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A perfect pairing: Artichokes alla Romana with basil and mint

This simple Italian dish embodies the Petersham Nurseries philosophy on food, but what should one drink with the notoriously hard-to-match artichoke?

Bordering meadows on the bank of the river Thames in the London borough of Richmond, Petersham Nurseries is a true family business; a thriving nursery, restaurant, shop and café shaped by the creativity, character and passions of owners Francesco and Gael Boglione, with their four children. The family’s book Petersham Nurseries charts their 20-year journey from buying a small plant nursery behind the family home to today, weaving in recipes, stories and sketches of the changing seasons.

When it comes to food at Petersham Nurseries, our philosophy is simple: eat fresh, seasonal, locally produced, chemical-free food; make fruit and vegetables the stars of the meal; if you eat meat or fish, make sure it’s well-sourced; waste as little as possible, and enjoy! We don’t want to lecture, we want to inspire – to show how beautiful, exciting and simple eating healthily can be.

Our all-Italian wine list is explained by our family connection to the Mazzei dynasty [Lara is married to Giovanni Mazzei], which has been producing wine in Chianti since 1435. My father had the lovely idea of starting with a list of Italian producers who were all family or friends of ours, but there is so much good wine to discover that we swiftly expanded to other vineyards whose wines we love.

We choose winemakers who have a great story, and we aim to stock wines from each of Italy’s 20 regions. Of course, the wine has to taste great too – wine is a pleasure and it doesn’t need to be more technical than that.

Artichokes alla Romana with basil and mint recipe

Artichokes are a mainstay of Italian cooking, and this dish appears in restaurants across the country to mark the beginning of spring. If you’ve never prepared an artichoke before, don’t be put off – though time-consuming, it’s simple once you get the hang of it.

Serves 4-6

Preparation time 15-20 minutes

Cooking time 20 minutes


  • 12 small (or 6 large) artichokes
  • juice of 2 lemons
  • 50ml olive oil
  • 100ml water or white wine

For the stuffing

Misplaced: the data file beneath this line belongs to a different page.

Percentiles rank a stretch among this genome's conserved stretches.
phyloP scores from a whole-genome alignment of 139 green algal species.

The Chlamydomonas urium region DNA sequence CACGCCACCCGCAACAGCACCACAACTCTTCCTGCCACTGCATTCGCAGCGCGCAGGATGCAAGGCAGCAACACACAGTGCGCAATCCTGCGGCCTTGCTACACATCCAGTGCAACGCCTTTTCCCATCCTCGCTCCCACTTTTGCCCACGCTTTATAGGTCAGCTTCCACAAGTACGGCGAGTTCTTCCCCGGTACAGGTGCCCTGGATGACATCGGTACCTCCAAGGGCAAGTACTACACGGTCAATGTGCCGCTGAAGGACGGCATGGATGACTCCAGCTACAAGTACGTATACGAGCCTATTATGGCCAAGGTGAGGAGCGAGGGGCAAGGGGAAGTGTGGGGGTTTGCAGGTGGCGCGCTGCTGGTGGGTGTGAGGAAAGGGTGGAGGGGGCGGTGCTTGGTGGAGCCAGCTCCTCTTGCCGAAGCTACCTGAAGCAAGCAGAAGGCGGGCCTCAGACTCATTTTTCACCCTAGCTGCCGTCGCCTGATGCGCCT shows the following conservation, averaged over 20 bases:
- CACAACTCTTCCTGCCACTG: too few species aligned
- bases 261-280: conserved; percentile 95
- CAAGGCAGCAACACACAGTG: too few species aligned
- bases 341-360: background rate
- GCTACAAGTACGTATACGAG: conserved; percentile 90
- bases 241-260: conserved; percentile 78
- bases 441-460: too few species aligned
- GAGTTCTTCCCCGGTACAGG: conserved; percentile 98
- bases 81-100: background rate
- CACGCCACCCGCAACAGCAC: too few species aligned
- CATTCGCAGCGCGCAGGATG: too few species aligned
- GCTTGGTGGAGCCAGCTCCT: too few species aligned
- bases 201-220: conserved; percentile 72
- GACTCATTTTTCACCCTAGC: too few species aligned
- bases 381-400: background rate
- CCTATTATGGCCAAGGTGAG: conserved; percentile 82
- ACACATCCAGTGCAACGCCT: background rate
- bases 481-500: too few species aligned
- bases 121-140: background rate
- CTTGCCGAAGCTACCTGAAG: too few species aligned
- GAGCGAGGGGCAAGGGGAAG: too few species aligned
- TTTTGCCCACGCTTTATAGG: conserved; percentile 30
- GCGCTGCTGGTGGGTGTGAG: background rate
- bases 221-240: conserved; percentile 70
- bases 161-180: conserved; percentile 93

• 40ml olive oil
  • 1 onion, finely chopped
  • 1 clove garlic, finely chopped
  • 100g fresh sourdough breadcrumbs
  • 20g Parmesan, grated
  • 8 basil leaves, torn
  • 8 mint leaves, torn
  • salt and black pepper

To garnish

  • 20 small basil leaves
  • 10 small mint leaves
  • olive oil (we like to use Zisola)


  1. Begin by preparing the stuffing. Warm the olive oil in a frying pan and cook the onion and garlic over a medium-low heat until completely soft. This should take about 15 minutes. Then add the breadcrumbs, Parmesan, herbs, salt and pepper, mix thoroughly and cook for a further 2 minutes. Check the seasoning and set to one side.
  2. Prepare the artichokes by removing the outer leaves until you see the tender pale leaves underneath. Slice off the top of the artichoke using a serrated knife and then use a small spoon to scoop out the hairy choke, being careful not to damage the heart. Use a paring knife to trim and peel the stalk and the base of the artichoke. Leave to one side in a bowl filled with cold water and the lemon juice while you prepare the others.
  3. Stuff the artichoke hearts with the filling, making sure they are completely filled. Heat a pan that’s wide and deep enough to hold all the artichokes. Once hot, add the olive oil, then the artichokes, flat side down, stems vertical.
  4. Cook until the heads have taken on a deep golden colour (about 5 minutes). Then add the water or wine, cover and cook until tender, which should take about 15 minutes (a little longer for larger artichokes).
  5. To serve, drizzle with more oil and sprinkle with the basil and mint leaves.

The wines to drink with Artichokes alla Romana with basil and mint


Artichokes are notoriously difficult to pair as they have high levels of cynarin, which serves to make everything you taste seem sweet. Cynarin will enhance any natural sweetness in a wine, making it taste not only sweeter but also less fresh. Thanks to its richness and intrinsic freshness, Timorasso is one of the best pairings for artichoke. One of the great white grapes of Piedmont, it has a distinctive dryness that almost edges to bitterness, which is an ideal counter to the cynarin.

Ezio Poggio, Caespes Timorasso, Colli Tortonesi Terre di Libarna, Piedmont, Italy 2019

Timorasso, an ancient white variety native to the Piedmontese hills, is expressed in a pure, unoaked form here, free to display its lemon rind, pear, dried herb and mint characters with great finesse. Pithy, chalky texture and a stony, mineral edge, with bitter green olive and fennel on the finish. Beautifully briny, and toothsome. 92 points. 

Drink 2022-2029 | Alc 13%

Alto Adige Pinot Nero

For those who prefer a red, the Pinot Neros of the mountainous region of Alto Adige in northern Italy also have a great natural freshness.

Cavit, Brusafer Pinot Nero Superiore, Trentino, Italy 2018

A lovely food wine, with sweet wild strawberry and red cherry fruitiness, a sprinkling of herbs, refreshing acidity, and spice from 20 months in French oak. Translucent in the glass, and modest in alcohol, this is nevertheless no wallflower. Pinot Noir that brings to mind mountain breezes. 90 points.

Drink 2022-2025 | Alc 13%

Petersham Nurseries by the Boglione family was published in May 2021 (£65, petershamnurseries.com)

Lara Boglione is the Bogliones’ eldest daughter, and managing director of Petersham Nurseries.

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